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Journal of Globalization and Development

Ed. by Stiglitz, Joseph / Emran, M. Shahe / Guzman, Martin / Jayadev, Arjun / Ocampo, José Antonio / Rodrik, Dani

CiteScore 2018: 0.50

SCImago Journal Rank (SJR) 2018: 0.129
Source Normalized Impact per Paper (SNIP) 2018: 0.844

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The Declining Labor Share of Income

Francisco Rodriguez / Arjun Jayadev
  • Corresponding author
  • Economics Department, University of Massachusetts Boston, 100 Morrisey Boulevard, Boston, MA 02125, USA
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Published Online: 2013-03-27 | DOI: https://doi.org/10.1515/jgd-2012-0028


We use two separate panel datasets, one at the economy-wide level and one for the manufacturing sector alone to examine trends in the labor share over the last three decades. Both datasets show that labor shares have decreased, starting from about 1980, in most regions of the world. This finding is robust to adjustments for self-employment as well as adjustments for the unbalanced panel structure of both datasets. Furthermore, we present evidence that as a first approximation, this decrease is driven by declines in intra-sector labor shares as opposed to movements in activity towards sectors with lower labor shares. Finally, we show that global labor share at the economy wide level has been falling.


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About the article

Corresponding author: Arjun Jayadev, Economics Department, University of Massachusetts Boston, 100 Morrisey Boulevard, Boston, MA 02125, USA

Published Online: 2013-03-27

One could begin indeed with Adam Smith, 1776 and continue through David Ricardo 1891; Karl Marx 1861; John Maynard Keynes 1939; Simon Kuznets 1933, 1959, 1966; D. Gale Johnson 1954; Robert Solow 1957, 1958; Nicholas Kaldor 1961; Irving Kravis 1962, 1966 and through to more recent times.

It is important to note a few issues with the data. While, in theory, the informal sector is to be included in the data, in practice, by their very nature, enterprises from this sector may not be. Gollin (2002), Bernanke and Gurunayak (2002) and Krueger (1999) flag another connected problem. They all note that the earnings of self-employed persons are not included in the series and, as such, their earnings are falsely considered as accruing to capital.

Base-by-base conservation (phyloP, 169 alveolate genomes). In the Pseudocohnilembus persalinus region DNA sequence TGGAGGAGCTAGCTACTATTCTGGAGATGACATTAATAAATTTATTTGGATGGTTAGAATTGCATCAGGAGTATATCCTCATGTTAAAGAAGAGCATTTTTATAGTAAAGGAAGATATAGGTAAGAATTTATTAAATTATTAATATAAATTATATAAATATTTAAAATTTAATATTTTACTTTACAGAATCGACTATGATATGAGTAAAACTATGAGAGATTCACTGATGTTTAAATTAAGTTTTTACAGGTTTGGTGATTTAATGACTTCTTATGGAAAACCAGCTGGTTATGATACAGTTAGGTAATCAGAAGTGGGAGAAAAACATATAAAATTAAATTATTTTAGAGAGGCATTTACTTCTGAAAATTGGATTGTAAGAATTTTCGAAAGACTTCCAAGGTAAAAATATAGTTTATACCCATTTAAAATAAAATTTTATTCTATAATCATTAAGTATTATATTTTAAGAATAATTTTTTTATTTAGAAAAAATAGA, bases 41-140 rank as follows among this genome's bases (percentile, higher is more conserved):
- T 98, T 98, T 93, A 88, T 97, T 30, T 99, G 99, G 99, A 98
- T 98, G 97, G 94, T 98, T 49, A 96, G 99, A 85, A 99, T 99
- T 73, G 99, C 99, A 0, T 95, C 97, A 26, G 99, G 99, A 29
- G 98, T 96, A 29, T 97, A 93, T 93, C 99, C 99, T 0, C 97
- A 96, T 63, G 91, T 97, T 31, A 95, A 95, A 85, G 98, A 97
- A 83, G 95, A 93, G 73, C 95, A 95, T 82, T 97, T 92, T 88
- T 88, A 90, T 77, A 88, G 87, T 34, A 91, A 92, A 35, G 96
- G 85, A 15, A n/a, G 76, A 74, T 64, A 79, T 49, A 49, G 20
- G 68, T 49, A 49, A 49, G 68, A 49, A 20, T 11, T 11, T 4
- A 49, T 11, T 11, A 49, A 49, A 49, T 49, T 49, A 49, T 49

The results of our analysis do not alter significantly if we use compensation of employess+operating surplus as the denominator rather than gross value added, thereby expunging the effects of indirect taxes and subsidies.

For more details about this dataset and its appropriateness for examining cross national differences in factor shares, see Ortega and Rodriguez (2006).

This adjustment assumes that the entire operating surplus in unincorporated enterprises is wage income. The correlation is still present when one uses other adjustments as well.

The interested reader can see Syrquin (1984) or Timmer and Szirmai (2000) for a detailed exposition of the methodology. Those papers deal with a shift share analysis of labor productivity changes, but the analysis can be carried over directly into an analysis of the labor share by simply changing labels.

We chose the wage bill as the weighting variable rather than value added to avoid negative weights that occur when value added is negative for some sectors.

Another point of evidence for the dominance of within sector effects is given by an examination of the trends for each subsector. In the UN dataset seven out of 11 subsectors show statistically significant time trends for labor share in the period, and two out of 11 subsectors show statistically significant positive time trends. In the UNIDO dataset seven out of 29 subsectors show statistically significant negative time trends for labor share in the period, and only one out of 29 subsectors show statistically significant positive time trends.

Data on the labor force was obtained from the world development indicators.

Citation Information: Journal of Globalization and Development, Volume 3, Issue 2, Pages 1–18, ISSN (Online) 1948-1837, ISSN (Print) 2194-6353, DOI: https://doi.org/10.1515/jgd-2012-0028.

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